This week’s BBA high street bank lending figures showed that whilst mortgage lending is on the rise, net bank lending to British businesses shrank by an average £1.7 billion a month over the past six months.
Louise Beaumont, co-founder of the business finance provider Platform Black, said: “The BBA is seeking to explain this away with its usual “not me guv” indifference by blaming businesses’ lack of demand for loans.
“Yes, it is true that many companies are looking beyond the banks for their cashflow needs. But this is not down to any lack of demand – Britain’s SMEs are crying out for finance.
“The problem is that most high street banks can’t or won’t consider lending to a business without significant assets and security which rules out most of Britain’s small businesses.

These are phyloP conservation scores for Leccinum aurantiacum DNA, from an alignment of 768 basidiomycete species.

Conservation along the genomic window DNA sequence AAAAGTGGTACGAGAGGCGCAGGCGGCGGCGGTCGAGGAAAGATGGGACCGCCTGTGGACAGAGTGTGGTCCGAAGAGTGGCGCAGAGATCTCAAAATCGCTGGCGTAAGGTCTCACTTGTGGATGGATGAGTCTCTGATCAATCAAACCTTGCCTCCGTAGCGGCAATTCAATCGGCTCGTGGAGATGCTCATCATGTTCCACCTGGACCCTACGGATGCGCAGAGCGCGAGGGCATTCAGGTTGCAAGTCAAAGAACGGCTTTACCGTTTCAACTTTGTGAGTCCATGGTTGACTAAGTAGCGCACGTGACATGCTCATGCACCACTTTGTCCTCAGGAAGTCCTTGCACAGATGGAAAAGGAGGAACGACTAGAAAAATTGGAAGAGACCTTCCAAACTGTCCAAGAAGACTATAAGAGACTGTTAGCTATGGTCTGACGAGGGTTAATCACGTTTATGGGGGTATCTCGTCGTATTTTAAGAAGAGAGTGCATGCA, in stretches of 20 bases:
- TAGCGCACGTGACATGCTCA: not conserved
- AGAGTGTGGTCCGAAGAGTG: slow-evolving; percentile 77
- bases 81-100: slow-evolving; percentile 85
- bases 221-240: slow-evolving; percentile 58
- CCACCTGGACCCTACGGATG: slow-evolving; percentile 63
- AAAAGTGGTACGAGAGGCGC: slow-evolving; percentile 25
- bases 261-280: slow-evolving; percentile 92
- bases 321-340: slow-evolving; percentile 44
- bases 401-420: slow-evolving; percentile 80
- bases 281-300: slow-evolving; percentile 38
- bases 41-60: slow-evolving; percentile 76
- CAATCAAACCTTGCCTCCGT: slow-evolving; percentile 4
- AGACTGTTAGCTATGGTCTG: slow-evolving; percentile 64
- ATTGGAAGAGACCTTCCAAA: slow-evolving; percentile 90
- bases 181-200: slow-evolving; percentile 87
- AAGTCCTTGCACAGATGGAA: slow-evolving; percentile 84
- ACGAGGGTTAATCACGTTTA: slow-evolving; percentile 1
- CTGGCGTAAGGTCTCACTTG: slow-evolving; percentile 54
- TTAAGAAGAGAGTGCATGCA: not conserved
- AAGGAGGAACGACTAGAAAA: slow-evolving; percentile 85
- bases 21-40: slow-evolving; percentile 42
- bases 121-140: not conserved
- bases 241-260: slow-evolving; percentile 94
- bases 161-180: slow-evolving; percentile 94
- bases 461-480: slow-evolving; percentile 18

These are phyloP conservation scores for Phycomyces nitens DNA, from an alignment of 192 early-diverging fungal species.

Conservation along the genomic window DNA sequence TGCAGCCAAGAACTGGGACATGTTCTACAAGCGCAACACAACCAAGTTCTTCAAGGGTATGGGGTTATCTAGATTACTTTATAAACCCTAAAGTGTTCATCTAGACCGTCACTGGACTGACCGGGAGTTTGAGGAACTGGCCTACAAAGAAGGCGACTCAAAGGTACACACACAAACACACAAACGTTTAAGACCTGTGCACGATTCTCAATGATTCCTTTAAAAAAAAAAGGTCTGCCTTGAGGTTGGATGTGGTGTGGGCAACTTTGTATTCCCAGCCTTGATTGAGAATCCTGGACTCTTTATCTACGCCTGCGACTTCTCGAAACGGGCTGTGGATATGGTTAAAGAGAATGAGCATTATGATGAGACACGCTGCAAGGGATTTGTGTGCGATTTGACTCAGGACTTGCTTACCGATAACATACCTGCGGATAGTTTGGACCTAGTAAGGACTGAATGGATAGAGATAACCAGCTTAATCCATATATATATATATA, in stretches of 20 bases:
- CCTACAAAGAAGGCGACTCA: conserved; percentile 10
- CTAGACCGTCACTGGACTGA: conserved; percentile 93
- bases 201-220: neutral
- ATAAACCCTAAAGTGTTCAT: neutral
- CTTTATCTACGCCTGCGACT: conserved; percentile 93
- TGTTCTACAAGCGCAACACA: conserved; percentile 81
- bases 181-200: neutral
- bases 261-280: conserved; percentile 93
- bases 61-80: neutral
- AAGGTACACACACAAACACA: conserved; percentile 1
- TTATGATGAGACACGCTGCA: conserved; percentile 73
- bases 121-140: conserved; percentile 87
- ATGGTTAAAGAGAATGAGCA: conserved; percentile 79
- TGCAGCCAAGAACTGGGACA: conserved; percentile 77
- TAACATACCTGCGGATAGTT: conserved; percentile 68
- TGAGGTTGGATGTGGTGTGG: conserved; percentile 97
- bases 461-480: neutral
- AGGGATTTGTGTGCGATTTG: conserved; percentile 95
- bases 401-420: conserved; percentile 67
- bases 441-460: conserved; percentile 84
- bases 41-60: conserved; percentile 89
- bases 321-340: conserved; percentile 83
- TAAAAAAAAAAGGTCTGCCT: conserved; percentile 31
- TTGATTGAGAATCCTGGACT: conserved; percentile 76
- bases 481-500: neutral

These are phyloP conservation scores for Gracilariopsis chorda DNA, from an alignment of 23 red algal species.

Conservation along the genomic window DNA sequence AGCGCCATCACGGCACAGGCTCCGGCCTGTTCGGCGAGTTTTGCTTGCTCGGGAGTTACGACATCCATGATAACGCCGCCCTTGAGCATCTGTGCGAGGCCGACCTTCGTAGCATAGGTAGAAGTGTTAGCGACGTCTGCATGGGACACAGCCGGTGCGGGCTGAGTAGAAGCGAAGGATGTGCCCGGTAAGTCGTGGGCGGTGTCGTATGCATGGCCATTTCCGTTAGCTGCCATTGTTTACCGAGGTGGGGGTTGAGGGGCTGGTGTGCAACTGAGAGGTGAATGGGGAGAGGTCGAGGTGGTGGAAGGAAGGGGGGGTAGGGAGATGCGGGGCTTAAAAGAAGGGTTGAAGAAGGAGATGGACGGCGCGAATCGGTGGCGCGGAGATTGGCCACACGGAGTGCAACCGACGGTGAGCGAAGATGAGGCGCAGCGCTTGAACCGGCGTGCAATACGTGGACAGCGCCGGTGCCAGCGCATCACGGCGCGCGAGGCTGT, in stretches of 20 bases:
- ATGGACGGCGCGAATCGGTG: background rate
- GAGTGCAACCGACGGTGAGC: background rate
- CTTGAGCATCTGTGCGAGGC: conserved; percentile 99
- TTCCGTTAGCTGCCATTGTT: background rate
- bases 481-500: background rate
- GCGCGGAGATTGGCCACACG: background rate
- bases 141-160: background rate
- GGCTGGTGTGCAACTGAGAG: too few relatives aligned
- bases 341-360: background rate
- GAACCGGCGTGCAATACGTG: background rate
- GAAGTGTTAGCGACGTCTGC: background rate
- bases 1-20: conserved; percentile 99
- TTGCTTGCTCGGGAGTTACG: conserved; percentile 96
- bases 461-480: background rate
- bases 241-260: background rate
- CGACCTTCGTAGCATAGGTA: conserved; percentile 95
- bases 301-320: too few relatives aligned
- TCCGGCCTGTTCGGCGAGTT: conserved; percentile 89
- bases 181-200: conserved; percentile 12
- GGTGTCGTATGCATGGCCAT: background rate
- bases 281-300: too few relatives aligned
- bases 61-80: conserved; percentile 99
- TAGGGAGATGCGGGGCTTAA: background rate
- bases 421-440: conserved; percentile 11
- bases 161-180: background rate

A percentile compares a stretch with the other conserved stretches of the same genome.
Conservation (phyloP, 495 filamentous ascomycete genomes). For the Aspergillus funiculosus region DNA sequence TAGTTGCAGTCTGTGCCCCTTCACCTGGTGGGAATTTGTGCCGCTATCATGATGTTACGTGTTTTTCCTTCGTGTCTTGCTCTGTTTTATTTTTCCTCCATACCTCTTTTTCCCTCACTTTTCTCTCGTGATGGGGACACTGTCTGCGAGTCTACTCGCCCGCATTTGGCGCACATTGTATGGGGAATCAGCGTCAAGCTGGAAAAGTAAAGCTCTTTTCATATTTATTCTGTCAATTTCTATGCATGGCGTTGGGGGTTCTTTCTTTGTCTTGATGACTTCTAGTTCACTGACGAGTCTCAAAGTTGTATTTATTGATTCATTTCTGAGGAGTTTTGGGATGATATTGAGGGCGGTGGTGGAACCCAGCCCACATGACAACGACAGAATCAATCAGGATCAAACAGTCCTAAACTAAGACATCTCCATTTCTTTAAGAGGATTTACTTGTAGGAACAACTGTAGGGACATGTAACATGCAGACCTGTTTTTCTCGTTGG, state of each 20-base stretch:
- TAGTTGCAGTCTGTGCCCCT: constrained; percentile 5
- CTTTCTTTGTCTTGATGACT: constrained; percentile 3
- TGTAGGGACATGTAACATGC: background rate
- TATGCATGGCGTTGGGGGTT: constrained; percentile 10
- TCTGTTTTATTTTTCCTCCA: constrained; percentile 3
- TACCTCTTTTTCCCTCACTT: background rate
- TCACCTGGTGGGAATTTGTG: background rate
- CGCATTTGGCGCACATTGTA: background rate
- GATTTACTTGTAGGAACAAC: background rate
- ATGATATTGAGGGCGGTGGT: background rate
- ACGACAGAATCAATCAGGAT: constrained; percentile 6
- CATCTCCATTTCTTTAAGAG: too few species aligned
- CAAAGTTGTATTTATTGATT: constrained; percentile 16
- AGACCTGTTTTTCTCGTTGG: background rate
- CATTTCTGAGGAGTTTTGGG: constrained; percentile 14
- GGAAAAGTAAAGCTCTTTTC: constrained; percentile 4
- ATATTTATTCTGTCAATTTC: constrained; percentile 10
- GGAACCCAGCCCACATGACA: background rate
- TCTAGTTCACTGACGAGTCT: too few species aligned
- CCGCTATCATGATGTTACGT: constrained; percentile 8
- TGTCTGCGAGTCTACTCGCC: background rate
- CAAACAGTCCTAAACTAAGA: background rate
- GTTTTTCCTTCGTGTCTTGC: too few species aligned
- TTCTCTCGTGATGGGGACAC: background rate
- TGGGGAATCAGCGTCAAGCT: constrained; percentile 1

“The conventional credit pipeline is badly blocked, and the BBA figures confirm that the banks’ continued unwillingness – or inability – to lend to businesses has led ever more companies to seek funds from alternative finance providers.
“The banks still have a vital role to play oiling the wheels of British business, but their monopoly on lending is gone for good.”
Duncan Kreeger, director of peer-to-peer lender West One Loans, agrees: “High street banks still face systemic problems at their very hearts, and non-financial businesses are the ones who are suffering as a result.
“Net finance to these businesses is still depressingly negative – and still unmoved from the average rate of deterioration we’ve seen over the last six months.
“Mainstream lenders face a double challenge of both lending more and bolstering their balance sheets. And in the meantime, scores of businesses are being held back after being turned down for lending by mainstream banks.
“But there are thankfully, some lenders without monolithic balance sheets who are picking up the pieces dropped by the high street.”